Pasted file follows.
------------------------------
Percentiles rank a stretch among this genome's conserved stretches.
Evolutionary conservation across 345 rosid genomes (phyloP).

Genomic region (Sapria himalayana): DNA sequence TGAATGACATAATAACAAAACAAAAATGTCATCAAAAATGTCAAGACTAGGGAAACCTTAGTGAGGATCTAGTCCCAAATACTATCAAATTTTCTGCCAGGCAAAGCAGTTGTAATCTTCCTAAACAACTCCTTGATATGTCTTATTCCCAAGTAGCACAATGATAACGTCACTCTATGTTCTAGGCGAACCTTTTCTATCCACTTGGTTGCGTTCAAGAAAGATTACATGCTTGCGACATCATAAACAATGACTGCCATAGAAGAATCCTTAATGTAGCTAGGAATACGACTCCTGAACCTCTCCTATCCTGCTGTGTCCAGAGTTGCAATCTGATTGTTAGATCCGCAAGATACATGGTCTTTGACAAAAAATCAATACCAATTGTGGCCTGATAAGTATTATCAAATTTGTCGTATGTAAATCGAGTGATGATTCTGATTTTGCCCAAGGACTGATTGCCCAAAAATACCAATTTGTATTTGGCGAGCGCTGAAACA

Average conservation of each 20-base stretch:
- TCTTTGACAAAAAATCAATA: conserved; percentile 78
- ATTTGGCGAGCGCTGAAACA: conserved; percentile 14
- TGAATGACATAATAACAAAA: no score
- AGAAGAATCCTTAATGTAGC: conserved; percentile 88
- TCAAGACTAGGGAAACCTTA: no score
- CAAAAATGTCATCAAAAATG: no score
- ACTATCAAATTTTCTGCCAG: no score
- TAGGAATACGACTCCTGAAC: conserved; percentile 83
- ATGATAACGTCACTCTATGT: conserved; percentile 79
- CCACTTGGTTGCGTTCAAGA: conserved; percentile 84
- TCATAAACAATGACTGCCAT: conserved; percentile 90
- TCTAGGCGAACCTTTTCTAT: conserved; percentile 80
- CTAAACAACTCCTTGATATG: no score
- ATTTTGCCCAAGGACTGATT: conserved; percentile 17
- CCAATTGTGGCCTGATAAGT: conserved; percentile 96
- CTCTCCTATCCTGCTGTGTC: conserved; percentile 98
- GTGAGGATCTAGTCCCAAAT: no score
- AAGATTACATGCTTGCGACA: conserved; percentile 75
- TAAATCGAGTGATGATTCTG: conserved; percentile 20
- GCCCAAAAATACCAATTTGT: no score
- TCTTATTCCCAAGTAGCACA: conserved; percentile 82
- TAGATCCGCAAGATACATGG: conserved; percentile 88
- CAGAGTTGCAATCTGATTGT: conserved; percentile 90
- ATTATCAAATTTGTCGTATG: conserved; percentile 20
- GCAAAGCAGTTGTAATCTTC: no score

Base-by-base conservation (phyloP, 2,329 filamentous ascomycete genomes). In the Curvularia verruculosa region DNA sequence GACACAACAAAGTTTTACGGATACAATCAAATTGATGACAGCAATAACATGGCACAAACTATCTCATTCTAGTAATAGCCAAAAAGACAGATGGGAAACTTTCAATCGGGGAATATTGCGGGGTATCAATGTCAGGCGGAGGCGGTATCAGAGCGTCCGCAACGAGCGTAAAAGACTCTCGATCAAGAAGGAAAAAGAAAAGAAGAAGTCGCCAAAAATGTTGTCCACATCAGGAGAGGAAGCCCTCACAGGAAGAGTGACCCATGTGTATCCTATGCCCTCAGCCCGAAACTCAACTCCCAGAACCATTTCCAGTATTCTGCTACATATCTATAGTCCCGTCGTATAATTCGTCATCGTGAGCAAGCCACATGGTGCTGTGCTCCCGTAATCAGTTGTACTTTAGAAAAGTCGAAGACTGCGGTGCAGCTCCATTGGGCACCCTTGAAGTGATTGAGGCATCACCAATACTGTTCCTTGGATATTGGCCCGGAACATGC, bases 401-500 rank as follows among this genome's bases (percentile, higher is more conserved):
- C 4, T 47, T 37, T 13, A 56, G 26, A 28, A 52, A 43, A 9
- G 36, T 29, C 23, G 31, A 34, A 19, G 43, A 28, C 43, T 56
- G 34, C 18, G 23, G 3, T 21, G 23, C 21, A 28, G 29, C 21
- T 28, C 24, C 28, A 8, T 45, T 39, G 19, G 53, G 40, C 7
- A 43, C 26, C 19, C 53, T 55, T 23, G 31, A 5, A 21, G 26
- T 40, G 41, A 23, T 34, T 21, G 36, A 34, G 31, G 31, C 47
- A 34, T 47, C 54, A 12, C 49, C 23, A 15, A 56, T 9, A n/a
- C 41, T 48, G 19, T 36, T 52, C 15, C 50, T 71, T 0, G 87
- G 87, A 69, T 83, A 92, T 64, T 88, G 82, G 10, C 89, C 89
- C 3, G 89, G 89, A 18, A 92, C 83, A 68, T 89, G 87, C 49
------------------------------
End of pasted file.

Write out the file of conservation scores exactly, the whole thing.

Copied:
Percentiles rank a stretch among this genome's conserved stretches.
Evolutionary conservation across 345 rosid genomes (phyloP).

Genomic region (Sapria himalayana): DNA sequence TGAATGACATAATAACAAAACAAAAATGTCATCAAAAATGTCAAGACTAGGGAAACCTTAGTGAGGATCTAGTCCCAAATACTATCAAATTTTCTGCCAGGCAAAGCAGTTGTAATCTTCCTAAACAACTCCTTGATATGTCTTATTCCCAAGTAGCACAATGATAACGTCACTCTATGTTCTAGGCGAACCTTTTCTATCCACTTGGTTGCGTTCAAGAAAGATTACATGCTTGCGACATCATAAACAATGACTGCCATAGAAGAATCCTTAATGTAGCTAGGAATACGACTCCTGAACCTCTCCTATCCTGCTGTGTCCAGAGTTGCAATCTGATTGTTAGATCCGCAAGATACATGGTCTTTGACAAAAAATCAATACCAATTGTGGCCTGATAAGTATTATCAAATTTGTCGTATGTAAATCGAGTGATGATTCTGATTTTGCCCAAGGACTGATTGCCCAAAAATACCAATTTGTATTTGGCGAGCGCTGAAACA

Average conservation of each 20-base stretch:
- TCTTTGACAAAAAATCAATA: conserved; percentile 78
- ATTTGGCGAGCGCTGAAACA: conserved; percentile 14
- TGAATGACATAATAACAAAA: no score
- AGAAGAATCCTTAATGTAGC: conserved; percentile 88
- TCAAGACTAGGGAAACCTTA: no score
- CAAAAATGTCATCAAAAATG: no score
- ACTATCAAATTTTCTGCCAG: no score
- TAGGAATACGACTCCTGAAC: conserved; percentile 83
- ATGATAACGTCACTCTATGT: conserved; percentile 79
- CCACTTGGTTGCGTTCAAGA: conserved; percentile 84
- TCATAAACAATGACTGCCAT: conserved; percentile 90
- TCTAGGCGAACCTTTTCTAT: conserved; percentile 80
- CTAAACAACTCCTTGATATG: no score
- ATTTTGCCCAAGGACTGATT: conserved; percentile 17
- CCAATTGTGGCCTGATAAGT: conserved; percentile 96
- CTCTCCTATCCTGCTGTGTC: conserved; percentile 98
- GTGAGGATCTAGTCCCAAAT: no score
- AAGATTACATGCTTGCGACA: conserved; percentile 75
- TAAATCGAGTGATGATTCTG: conserved; percentile 20
- GCCCAAAAATACCAATTTGT: no score
- TCTTATTCCCAAGTAGCACA: conserved; percentile 82
- TAGATCCGCAAGATACATGG: conserved; percentile 88
- CAGAGTTGCAATCTGATTGT: conserved; percentile 90
- ATTATCAAATTTGTCGTATG: conserved; percentile 20
- GCAAAGCAGTTGTAATCTTC: no score

Base-by-base conservation (phyloP, 2,329 filamentous ascomycete genomes). In the Curvularia verruculosa region DNA sequence GACACAACAAAGTTTTACGGATACAATCAAATTGATGACAGCAATAACATGGCACAAACTATCTCATTCTAGTAATAGCCAAAAAGACAGATGGGAAACTTTCAATCGGGGAATATTGCGGGGTATCAATGTCAGGCGGAGGCGGTATCAGAGCGTCCGCAACGAGCGTAAAAGACTCTCGATCAAGAAGGAAAAAGAAAAGAAGAAGTCGCCAAAAATGTTGTCCACATCAGGAGAGGAAGCCCTCACAGGAAGAGTGACCCATGTGTATCCTATGCCCTCAGCCCGAAACTCAACTCCCAGAACCATTTCCAGTATTCTGCTACATATCTATAGTCCCGTCGTATAATTCGTCATCGTGAGCAAGCCACATGGTGCTGTGCTCCCGTAATCAGTTGTACTTTAGAAAAGTCGAAGACTGCGGTGCAGCTCCATTGGGCACCCTTGAAGTGATTGAGGCATCACCAATACTGTTCCTTGGATATTGGCCCGGAACATGC, bases 401-500 rank as follows among this genome's bases (percentile, higher is more conserved):
- C 4, T 47, T 37, T 13, A 56, G 26, A 28, A 52, A 43, A 9
- G 36, T 29, C 23, G 31, A 34, A 19, G 43, A 28, C 43, T 56
- G 34, C 18, G 23, G 3, T 21, G 23, C 21, A 28, G 29, C 21
- T 28, C 24, C 28, A 8, T 45, T 39, G 19, G 53, G 40, C 7
- A 43, C 26, C 19, C 53, T 55, T 23, G 31, A 5, A 21, G 26
- T 40, G 41, A 23, T 34, T 21, G 36, A 34, G 31, G 31, C 47
- A 34, T 47, C 54, A 12, C 49, C 23, A 15, A 56, T 9, A n/a
- C 41, T 48, G 19, T 36, T 52, C 15, C 50, T 71, T 0, G 87
- G 87, A 69, T 83, A 92, T 64, T 88, G 82, G 10, C 89, C 89
- C 3, G 89, G 89, A 18, A 92, C 83, A 68, T 89, G 87, C 49